Erin screwed the buds into her ears, scrolled through the screen on her phone and clicked on her favourite podcast.
There wasn’t a day that went by that she didn’t thank the gods, and especially Steve Jobs, for technology. The burble it delivered helped her zone out and get through the twice-daily ritual of strap hanging, personal space invasion and pungent reminders of what other people had for dinner the night before. The train was a necessary evil - a quicker, cheaper and less stressful commute than driving across the city and searching for a space to park that wouldn’t cost her an expensive fee or a fine. It was just a shame that so many other people had to be in the carriage with her.
She took a last gulp of fresh air and stepped onto the escalator that carried her down into the bowels of the earth. All around her, people scurried about like ants in a panic after a boot smashes their nest. Everyone had the same frantic zombie vibe. Some days – usually when she’d slept less than the average fruit fly – she could almost see a Hieronymus Bosch painting with her fellow commuters as the tortured damned in the Underworld. Whether they were suited and booted for business, made-up to the nines, fresh from the bed they’d dragged themselves from, or gym-ready in sweats and leggings, they all had the same air of weary urgency.
And, of course, eye contact was strictly taboo. Only crazy people look you in the eye when you’re underground.
One of the crazies was waiting for Erin as she reached the bottom of the escalator. Mad George was one of those uninvited reminders of the ever-widening holes in society’s safety net that pricked her conscience every time she saw him. She couldn’t remember when she’d first noticed his rambling, shambling presence. She guessed he’d always been there, part of the army of invisibles who reminded ‘ordinary’ folk like her of what might be if they strayed too far. Broken but harmless, he was enough of a jolt to her normality to make her feel uncomfortable. Guilty. Enough to prompt a mumbled “Morning, George” before handing over a few coins from her pocket, but not enough to look him in his red-rimmed eyes. She always focused her gaze somewhere just above the bridge of his broken nose.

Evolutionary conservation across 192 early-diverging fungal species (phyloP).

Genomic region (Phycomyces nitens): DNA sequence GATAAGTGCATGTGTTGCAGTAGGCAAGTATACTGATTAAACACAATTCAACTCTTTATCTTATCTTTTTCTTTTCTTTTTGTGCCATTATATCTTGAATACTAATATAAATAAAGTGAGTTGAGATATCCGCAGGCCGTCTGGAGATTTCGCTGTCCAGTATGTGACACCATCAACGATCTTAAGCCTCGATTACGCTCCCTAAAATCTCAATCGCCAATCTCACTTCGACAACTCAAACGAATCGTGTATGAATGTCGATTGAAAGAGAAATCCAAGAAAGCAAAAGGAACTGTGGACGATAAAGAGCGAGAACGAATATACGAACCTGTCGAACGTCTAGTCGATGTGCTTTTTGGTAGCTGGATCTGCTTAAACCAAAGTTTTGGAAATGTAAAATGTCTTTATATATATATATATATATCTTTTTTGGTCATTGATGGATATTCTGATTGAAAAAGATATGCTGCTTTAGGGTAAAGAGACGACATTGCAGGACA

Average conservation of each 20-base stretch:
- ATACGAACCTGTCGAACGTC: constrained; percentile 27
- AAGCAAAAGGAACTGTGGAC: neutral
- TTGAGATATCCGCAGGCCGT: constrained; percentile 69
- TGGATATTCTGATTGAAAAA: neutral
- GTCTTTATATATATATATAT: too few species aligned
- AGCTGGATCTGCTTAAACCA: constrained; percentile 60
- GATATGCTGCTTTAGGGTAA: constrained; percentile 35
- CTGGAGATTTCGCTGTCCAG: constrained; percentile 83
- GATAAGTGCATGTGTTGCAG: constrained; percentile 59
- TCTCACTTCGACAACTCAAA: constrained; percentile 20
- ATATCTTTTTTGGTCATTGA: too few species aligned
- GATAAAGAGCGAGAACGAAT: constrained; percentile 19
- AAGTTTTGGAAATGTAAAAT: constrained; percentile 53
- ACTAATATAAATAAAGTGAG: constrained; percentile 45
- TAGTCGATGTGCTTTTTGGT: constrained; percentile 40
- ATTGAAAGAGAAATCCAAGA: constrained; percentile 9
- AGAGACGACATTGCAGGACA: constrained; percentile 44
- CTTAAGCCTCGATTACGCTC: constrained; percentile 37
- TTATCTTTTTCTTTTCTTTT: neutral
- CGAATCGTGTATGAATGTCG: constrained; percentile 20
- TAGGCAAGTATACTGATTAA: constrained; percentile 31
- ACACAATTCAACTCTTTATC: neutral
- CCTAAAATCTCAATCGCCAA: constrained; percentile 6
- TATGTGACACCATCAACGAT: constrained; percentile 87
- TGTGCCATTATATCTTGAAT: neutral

Erin started the pantomime of searching her pockets and grimacing an apology for having no spare change. But George held up his hand to stop her. He reached out his index finger, its chewed nails blackened with neglect, and poked her on the shoulder. The shock of the uninvited touch from a street bum who’d waved goodbye to sanity years ago gave her a physical jolt. Like being pushed aside in her own body.
“Tag,” said George in a voice like the rasp of a key turning in a rusty lock, stiff from lack of use. “You’re It.”
He smiled, nodded to himself, turned and walked away.
Erin stopped for a heartbeat, watching him, before being shoved along with an angry grunt by the lady behind her. They swept through the turnstile, swiped their tickets, and were washed up onto the platform.
Screwing her earbuds back in, Erin sighed and shook her head at George’s latest eccentricity. She tapped her phone’s screen and prepared to tune into the dulcet and oh-so-eloquent tones of Stephen Fry.
“Woah! What the…?” a voice that was most definitely not Stephen Fry’s rang through her head. “How the…? Where I am? What’s happening?”